Two thirds of NHS hospitals in England don’t accurately record the number of patients who receive a diagnosis of metastatic breast cancer, despite the fact that trusts were told to collect the data as far back as 2012.
Artificial intelligence is transforming the NHS’ ability to deliver high quality cancer care—with the latest plan enabling routine data to support GPs in diagnosing the disease as early as possible. That was the prediction from Jem Rashbass, director of National Disease Registration and Cancer Analysis at Public Health England, who was speaking at a meeting entitled Real World Evidence in Oncology in London last week. The meeting was organised by the health IT company Quintiles IMS.
Three events I have attended in the last month highlight the fact that the Government’s Eatwell Guide is not just clearly unhealthy but indefensibly so. The Guide, based on recommendations from the Scientific Advisory Committee on Nutrition (SACN)’s 2015 Carbohydrates and Health report, says starchy carbohydrates should make up nearly 50 per cent of our daily calorie intake, including for those with Type 2 diabetes (T2D) – a condition involving a chronic carbohydrate intolerance.
@bccww I'm responsible freelance journalist writing for DM Good Health on breakthrough findings to identify women w bc at risk of hormone med resistance and recurrence, looking2 interview woman with oestrogen+ bc about experience of taking AI or tamoxifen, firstname.lastname@example.org
@JLizB8700 I'm a freelance journalist writing article for DM Good Health about new findings that could identify and treat those at risk of hormone medication resistance leading to relapse. I'm looking for someone prepared to tell their story - can you help email@example.com
@abcdiagnosis I'm a freelance journalist writing article on new moves to identify and treat primary bc patients at risk of hormone meds resistance leading to recurrence/mbc, I want to talk to someone willing to tell their story, please can you help firstname.lastname@example.org.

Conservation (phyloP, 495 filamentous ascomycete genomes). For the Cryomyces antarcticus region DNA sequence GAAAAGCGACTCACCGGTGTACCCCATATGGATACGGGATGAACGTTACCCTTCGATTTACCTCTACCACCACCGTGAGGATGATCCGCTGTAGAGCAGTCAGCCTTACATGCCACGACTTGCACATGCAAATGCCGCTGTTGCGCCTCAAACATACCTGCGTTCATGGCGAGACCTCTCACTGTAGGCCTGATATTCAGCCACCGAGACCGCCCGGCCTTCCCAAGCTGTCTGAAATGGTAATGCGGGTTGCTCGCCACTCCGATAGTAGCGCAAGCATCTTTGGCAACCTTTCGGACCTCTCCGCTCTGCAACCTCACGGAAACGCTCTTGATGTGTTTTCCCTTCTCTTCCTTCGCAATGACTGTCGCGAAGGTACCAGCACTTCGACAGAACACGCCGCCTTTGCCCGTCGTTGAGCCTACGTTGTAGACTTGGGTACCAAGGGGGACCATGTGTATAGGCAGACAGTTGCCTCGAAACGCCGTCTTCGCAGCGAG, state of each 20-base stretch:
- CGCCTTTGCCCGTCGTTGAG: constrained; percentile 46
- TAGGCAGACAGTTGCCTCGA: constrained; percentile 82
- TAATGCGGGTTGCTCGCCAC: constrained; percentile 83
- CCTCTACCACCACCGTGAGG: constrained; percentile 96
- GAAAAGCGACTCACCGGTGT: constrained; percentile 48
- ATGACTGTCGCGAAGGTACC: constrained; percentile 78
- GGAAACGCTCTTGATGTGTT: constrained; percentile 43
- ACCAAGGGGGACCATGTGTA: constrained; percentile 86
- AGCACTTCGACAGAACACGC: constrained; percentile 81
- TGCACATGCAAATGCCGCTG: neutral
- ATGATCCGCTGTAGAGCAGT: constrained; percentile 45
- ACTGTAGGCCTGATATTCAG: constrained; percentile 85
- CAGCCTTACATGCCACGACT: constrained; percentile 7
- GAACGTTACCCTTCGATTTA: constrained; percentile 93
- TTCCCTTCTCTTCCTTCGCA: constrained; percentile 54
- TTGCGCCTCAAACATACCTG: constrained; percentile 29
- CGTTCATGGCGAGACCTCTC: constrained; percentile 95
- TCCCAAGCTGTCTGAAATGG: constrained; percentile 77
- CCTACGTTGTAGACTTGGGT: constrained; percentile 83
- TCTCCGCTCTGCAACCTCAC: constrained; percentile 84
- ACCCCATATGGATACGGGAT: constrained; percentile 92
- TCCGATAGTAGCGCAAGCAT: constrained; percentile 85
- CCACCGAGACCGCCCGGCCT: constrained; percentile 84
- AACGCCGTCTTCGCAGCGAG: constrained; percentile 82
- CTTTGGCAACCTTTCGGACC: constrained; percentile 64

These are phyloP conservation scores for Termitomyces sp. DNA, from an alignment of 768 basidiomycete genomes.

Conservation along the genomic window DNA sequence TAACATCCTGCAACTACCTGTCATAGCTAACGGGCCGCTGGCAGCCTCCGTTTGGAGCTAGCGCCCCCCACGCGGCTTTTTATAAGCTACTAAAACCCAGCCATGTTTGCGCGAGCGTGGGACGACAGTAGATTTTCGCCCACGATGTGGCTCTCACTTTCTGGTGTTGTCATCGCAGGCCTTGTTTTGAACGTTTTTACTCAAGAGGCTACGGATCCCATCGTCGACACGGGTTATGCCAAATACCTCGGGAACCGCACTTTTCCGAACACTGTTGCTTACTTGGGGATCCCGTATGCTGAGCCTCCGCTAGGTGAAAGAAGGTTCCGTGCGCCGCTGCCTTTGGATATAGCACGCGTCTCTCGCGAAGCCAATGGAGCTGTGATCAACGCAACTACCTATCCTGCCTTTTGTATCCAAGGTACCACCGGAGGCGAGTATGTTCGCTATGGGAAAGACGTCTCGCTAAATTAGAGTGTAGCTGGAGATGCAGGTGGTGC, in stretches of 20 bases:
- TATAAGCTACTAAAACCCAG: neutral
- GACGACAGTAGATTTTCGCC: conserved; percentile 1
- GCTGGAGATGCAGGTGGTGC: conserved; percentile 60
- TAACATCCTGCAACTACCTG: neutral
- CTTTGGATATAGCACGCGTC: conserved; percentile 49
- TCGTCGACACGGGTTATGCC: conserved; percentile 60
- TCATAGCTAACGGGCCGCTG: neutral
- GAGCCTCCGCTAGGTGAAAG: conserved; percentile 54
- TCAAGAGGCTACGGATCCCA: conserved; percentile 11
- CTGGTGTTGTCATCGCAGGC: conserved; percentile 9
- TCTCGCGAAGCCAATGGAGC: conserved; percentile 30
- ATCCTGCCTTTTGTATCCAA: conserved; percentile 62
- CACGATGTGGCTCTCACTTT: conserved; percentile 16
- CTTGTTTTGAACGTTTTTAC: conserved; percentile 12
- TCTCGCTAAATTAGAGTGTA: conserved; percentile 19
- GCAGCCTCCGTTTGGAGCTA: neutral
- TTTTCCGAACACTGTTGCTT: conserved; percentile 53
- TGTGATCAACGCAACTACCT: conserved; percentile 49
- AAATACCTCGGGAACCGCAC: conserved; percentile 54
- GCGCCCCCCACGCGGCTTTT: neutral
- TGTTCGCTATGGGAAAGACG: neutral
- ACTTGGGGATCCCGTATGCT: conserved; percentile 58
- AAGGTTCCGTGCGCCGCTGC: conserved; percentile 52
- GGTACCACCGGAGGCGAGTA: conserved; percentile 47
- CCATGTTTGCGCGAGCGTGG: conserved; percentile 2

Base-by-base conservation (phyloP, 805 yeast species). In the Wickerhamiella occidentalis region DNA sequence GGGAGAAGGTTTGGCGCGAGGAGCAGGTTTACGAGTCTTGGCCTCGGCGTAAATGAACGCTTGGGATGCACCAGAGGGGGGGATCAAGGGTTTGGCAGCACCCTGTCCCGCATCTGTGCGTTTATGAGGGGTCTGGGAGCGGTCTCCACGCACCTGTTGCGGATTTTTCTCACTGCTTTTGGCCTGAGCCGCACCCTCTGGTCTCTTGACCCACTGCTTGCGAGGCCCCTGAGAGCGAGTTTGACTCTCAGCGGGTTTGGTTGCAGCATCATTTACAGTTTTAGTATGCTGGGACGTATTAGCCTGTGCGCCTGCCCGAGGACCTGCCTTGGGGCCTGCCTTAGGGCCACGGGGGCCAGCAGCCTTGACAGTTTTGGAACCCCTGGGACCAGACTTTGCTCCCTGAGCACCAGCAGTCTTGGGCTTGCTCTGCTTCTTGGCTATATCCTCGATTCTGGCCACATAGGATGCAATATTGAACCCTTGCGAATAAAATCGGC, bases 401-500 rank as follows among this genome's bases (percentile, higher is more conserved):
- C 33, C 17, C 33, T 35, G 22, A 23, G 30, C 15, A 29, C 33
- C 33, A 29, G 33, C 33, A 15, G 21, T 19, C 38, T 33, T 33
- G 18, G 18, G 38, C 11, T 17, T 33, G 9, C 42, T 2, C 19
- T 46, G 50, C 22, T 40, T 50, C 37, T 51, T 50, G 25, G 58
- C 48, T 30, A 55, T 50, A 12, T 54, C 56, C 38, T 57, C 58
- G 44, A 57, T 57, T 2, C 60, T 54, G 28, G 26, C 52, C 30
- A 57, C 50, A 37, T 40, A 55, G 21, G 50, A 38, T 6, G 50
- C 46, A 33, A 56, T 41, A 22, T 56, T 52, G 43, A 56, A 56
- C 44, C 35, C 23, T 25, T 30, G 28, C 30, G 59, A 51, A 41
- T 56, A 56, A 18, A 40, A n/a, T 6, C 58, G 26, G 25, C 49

Muck Rack makes it simple to find people, tweets, or articles that mention any name, keyword, company, hashtag etc. We've compiled this guide to help you make the most of your search.
Selecting a term
Start searching tweets, articles from media outlets, articles mentioned in tweets, journalists'
names, titles and bios with some suggested searches:
Companies or Topics (e.g. iPhone, Microsoft)
Phrases (e.g. "cloud computing") — use quotes to keep the terms together
Twitter handles (e.g. @username) — returns those who have mentioned or replied to
Names (e.g. "David Pogue")
Hashtags (e.g. #sxsw, #london2012)
Bio details (e.g. vegan, Olympics, father)
Muck Rack's Advanced Search allows for many boolean operators.
Find results that mention multiple specified terms, use AND or
+. For example, ensure each result contains both Elon Musk and Mark Zuckerberg by
searching Musk AND Zuckerberg or Musk + Zuckerberg.
Use the operators OR or , to broaden your search when you'd like either of
multiple terms to appear in results. (This is the default behavior of our search when no operators
are used). For example, results will contain either cake or cookie by searching cake OR cookie or cake,cookie
Use NOT or - to subtract results from your search. For
example, searching Disney will yield results about the Walt Disney Company as well as Walt Disney
World Resort. To exclude mentions of Disney World, search for Disney -World or Disney
When using one of these operators with a phrase, enclose it in quotation marks. For example, you can
find results about smartphones excluding Apple's iPhone 4S by searching smartphone -"iPhone
Exact case matching or punctuation
If you're searching for a brand name or keyword that relies on specific punctuation marks or capitalization, you can
find results that match your exact query by adding matchcase: before the keyword you're searching for, like matchcase:E*TRADE .
Use parentheses to separate multiple
boolean phrases. For example, to find journalists talking about having fun in Disney World or
Disneyland, search for ("disney world" OR disneyland) AND fun.
An asterisk can be used to search for any variation of a root word truncated by the asterisk. For example, searching for admin* will return results for administrator, administration, administer, administered, etc.
A near operator is an AND operator where you can control the distance between the words. You can vary the distance the near operation uses by adding a forward slash and number (between 0-99) such as strawberries NEAR/10 "whipped cream", which means the strawberries must exist within 10 words of "whipped cream".